“Lord, even the demons are subject to us in your name!” 18 And he said to them, “I saw Satan fall like lightning from heaven. 19 Behold, I have given you authority to tread on serpents and scorpions, and over all the power of the enemy, and nothing shall hurt you. 20 Nevertheless, do not rejoice in this, that the spirits are subject to you, but rejoice that your names are written in heaven.” (Lk 10:17–20).

Jesus specifies the power he has given us to trample on snakes and scorpions, a term that applies directly to demons.

Through Jesus, and only through Jesus, his followers have authority over the evil spirits that harass people.  And if you think you are exempt from their attacks and incessant harassment, then they have you right where they want you.  The same is true that if you think you are still helpless against them.  You are not.  You and we together as the church have power to trample on these evil spirits, and we must do it in our lives and for our community and nation.  What are the demons harassing our community, our nation?  We must pray and speak against them.  But authority only flows from those who are saved and living in Jesus Christ.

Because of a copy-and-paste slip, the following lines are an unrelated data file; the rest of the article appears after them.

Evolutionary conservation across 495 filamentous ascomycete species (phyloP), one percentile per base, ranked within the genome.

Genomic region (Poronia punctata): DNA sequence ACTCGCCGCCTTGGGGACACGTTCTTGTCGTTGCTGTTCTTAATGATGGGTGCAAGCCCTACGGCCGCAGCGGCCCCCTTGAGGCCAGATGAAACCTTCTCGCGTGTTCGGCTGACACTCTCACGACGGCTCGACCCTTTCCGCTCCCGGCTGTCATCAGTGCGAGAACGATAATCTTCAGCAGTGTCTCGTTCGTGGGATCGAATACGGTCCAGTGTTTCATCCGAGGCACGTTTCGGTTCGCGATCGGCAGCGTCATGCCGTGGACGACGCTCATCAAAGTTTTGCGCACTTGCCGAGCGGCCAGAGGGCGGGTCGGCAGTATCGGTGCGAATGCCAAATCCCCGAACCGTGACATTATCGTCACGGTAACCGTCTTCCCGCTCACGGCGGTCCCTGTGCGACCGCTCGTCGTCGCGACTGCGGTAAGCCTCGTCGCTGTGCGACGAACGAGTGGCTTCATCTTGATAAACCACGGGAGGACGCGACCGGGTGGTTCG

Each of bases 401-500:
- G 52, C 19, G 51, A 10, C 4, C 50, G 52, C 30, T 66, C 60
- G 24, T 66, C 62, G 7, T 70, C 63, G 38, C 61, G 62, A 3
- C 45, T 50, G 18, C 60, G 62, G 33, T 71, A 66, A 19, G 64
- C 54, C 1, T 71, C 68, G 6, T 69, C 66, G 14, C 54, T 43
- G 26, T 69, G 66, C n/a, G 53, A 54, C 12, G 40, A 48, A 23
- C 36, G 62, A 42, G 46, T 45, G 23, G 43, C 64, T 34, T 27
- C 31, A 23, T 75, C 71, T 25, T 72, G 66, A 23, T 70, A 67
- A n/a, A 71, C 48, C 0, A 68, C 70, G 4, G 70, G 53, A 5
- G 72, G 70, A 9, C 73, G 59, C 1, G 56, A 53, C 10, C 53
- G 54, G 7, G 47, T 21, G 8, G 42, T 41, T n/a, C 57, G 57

Jesus gave his followers authority to heal every disease and every affliction. I can assure you today that you need healing and I need healing.  We need healing until we are in the Lord’s presence and are perfectly conformed to his image for us and have free access to the living water of heaven, the fruit of the trees of life and can breathe in the air from the leaves of those trees that the Bible says are for the healing of the nations.  Until we are living in the light of God’s face, we need to be healed in body, soul and spirit.  As much as we constantly need physical healing, we need our thoughts, emotions, wills, memories and relationships healed.  The sooner and more fully you accept this the better it will be for you and the closer you can grow to Jesus, to other people and to becoming who you truly want to be.  Healing is like sanctification (or being made holy) – in some ways it happens at once when we are born again and in other ways it is an ongoing process until we are in heaven.